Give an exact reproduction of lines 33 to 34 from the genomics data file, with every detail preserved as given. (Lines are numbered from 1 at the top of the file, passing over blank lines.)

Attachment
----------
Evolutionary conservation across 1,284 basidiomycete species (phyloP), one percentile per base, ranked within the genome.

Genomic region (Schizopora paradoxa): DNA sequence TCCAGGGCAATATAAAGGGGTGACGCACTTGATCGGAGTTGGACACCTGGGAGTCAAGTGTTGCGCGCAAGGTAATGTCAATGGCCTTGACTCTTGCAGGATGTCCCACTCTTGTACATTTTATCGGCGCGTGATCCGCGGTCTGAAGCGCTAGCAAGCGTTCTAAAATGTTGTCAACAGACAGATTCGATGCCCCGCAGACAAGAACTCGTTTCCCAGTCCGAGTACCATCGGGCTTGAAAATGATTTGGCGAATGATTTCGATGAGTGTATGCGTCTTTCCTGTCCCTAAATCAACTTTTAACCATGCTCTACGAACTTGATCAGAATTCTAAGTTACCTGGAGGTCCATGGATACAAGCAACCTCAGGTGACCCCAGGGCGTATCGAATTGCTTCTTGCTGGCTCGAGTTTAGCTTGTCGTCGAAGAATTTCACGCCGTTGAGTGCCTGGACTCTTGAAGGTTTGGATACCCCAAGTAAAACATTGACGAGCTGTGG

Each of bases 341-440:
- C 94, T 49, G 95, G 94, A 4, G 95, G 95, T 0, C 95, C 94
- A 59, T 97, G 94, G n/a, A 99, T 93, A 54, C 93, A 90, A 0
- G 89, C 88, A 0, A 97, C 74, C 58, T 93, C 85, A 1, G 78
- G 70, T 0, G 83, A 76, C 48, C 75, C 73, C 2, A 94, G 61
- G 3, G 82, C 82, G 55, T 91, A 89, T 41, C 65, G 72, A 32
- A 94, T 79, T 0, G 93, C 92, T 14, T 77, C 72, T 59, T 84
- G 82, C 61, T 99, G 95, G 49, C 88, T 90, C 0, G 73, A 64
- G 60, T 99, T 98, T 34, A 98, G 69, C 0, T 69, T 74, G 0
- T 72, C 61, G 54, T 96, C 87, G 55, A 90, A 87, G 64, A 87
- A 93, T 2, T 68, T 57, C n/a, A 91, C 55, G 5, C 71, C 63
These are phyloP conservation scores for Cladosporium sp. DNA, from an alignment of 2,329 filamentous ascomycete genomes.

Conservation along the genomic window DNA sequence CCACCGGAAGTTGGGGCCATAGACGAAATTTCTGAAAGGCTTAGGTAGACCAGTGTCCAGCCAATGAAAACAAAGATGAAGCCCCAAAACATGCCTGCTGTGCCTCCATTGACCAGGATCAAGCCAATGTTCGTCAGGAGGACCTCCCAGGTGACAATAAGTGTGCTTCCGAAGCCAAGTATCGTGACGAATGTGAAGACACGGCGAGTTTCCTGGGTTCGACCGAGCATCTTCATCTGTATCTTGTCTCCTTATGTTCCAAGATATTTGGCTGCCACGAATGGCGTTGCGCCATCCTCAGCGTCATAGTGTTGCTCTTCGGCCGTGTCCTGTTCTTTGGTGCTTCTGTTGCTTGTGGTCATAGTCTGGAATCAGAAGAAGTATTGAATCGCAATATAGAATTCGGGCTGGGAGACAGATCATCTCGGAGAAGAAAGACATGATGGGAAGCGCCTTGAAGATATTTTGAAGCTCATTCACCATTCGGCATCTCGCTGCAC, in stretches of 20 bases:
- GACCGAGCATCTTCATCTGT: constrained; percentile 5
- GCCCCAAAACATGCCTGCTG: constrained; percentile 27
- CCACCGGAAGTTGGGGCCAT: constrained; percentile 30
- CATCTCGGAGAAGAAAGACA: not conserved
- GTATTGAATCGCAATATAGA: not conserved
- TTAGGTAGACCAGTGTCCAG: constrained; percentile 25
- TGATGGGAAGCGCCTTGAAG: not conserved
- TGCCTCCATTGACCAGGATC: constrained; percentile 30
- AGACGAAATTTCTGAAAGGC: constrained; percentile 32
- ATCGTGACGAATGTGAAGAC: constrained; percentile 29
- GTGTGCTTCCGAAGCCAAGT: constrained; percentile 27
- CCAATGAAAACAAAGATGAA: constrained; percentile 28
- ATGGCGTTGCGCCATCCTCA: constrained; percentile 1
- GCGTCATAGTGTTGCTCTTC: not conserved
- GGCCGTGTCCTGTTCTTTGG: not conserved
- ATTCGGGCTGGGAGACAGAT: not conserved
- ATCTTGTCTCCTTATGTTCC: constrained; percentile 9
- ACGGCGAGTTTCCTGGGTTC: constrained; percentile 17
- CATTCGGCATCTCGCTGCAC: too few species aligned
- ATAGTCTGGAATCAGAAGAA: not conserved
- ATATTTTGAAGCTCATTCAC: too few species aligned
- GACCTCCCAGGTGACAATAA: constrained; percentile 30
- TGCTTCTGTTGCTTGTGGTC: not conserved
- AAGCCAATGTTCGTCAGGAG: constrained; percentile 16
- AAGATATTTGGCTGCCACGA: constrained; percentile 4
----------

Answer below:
- ACGGCGAGTTTCCTGGGTTC: constrained; percentile 17
- CATTCGGCATCTCGCTGCAC: too few species aligned